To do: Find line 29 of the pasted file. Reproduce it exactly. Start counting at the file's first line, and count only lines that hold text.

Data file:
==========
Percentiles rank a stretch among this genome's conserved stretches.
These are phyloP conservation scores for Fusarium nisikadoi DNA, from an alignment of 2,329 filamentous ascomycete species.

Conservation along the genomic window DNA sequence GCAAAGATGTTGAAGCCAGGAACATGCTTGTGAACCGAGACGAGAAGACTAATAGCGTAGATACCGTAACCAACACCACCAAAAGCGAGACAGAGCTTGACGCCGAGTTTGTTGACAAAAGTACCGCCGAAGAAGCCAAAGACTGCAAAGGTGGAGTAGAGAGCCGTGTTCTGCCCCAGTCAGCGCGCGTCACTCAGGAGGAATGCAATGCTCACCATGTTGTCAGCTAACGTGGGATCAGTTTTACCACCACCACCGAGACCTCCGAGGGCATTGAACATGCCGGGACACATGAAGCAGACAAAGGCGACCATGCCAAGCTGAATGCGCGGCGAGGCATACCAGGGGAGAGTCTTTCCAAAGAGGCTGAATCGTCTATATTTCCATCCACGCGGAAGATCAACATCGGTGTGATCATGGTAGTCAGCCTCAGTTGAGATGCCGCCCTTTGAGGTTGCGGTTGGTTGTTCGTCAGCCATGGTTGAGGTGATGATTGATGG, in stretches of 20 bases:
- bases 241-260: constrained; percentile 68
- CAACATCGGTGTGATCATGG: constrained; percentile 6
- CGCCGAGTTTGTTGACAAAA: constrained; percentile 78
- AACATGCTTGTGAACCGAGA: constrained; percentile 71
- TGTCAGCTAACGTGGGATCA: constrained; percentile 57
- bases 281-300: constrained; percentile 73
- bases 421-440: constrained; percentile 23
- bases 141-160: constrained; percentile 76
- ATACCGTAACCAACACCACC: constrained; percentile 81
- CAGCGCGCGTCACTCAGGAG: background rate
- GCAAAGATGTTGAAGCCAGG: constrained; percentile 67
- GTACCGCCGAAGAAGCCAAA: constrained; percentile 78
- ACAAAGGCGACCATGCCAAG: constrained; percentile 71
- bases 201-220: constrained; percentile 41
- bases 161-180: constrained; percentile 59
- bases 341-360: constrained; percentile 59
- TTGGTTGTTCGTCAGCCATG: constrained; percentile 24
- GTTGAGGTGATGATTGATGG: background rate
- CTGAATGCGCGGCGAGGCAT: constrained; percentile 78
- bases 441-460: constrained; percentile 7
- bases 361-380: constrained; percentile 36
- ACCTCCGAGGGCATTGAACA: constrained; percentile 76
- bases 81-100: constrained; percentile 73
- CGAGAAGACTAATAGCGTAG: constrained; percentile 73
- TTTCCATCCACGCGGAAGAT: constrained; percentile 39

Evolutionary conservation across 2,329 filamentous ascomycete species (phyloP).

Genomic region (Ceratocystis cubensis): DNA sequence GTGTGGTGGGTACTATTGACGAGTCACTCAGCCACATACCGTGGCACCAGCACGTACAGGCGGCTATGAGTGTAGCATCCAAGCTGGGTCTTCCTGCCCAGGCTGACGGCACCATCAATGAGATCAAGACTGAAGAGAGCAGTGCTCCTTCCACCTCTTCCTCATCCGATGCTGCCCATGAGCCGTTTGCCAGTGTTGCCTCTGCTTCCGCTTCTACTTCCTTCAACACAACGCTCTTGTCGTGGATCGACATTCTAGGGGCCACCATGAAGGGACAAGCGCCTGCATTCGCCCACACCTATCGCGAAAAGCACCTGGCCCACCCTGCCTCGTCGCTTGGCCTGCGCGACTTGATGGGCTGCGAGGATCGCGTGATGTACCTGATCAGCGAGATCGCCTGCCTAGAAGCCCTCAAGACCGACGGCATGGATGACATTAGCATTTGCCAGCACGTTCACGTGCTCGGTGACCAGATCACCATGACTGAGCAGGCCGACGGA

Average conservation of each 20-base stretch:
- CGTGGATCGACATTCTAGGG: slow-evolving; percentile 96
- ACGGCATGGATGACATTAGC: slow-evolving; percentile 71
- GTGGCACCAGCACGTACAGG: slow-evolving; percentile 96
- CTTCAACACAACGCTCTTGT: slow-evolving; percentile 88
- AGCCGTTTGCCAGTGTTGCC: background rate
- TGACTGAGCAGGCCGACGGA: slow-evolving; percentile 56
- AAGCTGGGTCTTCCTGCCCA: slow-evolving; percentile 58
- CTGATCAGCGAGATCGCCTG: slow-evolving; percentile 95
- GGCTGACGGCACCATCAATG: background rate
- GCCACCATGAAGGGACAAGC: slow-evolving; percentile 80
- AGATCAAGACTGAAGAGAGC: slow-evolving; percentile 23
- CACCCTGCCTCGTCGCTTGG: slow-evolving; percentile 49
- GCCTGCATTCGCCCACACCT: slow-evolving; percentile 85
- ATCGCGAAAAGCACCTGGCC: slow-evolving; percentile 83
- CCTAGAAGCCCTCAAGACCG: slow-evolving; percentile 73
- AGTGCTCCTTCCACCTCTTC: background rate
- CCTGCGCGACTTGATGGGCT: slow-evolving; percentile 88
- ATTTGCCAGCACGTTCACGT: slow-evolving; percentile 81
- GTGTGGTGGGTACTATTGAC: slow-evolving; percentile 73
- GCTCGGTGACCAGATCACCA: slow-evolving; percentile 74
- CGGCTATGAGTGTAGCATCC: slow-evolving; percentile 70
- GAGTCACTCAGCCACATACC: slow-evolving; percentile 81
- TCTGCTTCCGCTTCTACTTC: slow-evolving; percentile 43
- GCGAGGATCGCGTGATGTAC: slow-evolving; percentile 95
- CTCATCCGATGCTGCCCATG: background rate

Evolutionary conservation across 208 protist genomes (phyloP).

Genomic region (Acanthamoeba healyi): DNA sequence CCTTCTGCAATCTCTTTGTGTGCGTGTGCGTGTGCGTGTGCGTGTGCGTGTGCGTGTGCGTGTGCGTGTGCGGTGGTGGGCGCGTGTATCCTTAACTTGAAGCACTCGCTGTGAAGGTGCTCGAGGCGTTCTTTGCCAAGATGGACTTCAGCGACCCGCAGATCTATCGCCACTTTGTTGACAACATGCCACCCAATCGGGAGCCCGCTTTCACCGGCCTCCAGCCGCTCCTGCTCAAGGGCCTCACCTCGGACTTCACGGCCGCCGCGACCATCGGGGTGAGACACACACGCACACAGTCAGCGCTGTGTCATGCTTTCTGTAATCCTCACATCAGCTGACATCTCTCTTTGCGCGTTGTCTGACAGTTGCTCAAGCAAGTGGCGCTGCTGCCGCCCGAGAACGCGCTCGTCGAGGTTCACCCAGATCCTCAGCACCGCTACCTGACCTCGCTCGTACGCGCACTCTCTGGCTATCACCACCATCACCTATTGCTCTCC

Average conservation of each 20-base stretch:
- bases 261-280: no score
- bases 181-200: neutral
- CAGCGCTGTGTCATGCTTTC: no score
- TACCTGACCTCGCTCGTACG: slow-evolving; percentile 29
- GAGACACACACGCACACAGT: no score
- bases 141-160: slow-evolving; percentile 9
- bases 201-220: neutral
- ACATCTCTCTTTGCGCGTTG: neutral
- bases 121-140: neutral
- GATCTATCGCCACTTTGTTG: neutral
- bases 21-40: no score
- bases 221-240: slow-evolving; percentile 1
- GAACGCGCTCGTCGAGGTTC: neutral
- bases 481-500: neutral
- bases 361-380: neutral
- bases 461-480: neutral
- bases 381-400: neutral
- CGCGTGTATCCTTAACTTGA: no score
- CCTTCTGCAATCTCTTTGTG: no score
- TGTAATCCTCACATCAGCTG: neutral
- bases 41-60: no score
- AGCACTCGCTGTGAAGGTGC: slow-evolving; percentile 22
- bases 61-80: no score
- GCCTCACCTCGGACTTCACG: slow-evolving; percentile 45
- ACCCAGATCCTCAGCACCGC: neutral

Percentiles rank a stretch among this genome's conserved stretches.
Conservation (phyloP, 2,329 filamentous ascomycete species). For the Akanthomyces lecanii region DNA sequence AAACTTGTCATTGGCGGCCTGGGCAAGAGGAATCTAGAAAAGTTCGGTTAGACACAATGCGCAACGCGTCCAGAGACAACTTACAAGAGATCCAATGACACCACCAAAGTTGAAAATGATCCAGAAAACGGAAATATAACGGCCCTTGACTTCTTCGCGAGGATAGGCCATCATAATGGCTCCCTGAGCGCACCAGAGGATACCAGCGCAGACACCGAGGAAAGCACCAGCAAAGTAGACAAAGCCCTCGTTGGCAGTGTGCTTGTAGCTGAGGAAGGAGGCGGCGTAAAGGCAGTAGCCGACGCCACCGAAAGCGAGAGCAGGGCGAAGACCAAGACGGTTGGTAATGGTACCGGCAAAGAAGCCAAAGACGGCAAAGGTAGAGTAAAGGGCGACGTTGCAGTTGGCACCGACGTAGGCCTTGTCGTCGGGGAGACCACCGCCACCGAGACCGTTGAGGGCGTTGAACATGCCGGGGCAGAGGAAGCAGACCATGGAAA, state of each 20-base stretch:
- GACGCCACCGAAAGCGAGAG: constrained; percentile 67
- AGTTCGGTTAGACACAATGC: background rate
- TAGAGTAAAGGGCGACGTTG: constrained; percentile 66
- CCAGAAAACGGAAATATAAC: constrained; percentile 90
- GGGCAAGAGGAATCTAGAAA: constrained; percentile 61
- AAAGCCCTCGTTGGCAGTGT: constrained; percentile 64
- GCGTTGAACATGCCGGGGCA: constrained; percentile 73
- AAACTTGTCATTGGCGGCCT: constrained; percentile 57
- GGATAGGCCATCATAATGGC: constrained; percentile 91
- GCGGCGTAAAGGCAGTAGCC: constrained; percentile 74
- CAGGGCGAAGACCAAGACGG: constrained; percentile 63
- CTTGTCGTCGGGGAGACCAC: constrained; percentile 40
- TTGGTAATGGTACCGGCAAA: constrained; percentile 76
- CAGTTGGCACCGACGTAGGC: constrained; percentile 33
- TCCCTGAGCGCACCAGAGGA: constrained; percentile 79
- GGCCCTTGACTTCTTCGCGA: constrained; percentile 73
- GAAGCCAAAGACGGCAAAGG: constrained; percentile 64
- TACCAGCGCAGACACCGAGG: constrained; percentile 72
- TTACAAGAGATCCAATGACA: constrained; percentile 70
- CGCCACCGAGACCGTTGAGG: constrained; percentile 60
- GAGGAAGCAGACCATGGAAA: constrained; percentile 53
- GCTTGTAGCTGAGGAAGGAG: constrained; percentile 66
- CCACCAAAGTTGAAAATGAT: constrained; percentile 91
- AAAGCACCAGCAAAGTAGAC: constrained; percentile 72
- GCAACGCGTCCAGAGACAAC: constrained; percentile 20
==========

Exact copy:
Evolutionary conservation across 2,329 filamentous ascomycete species (phyloP).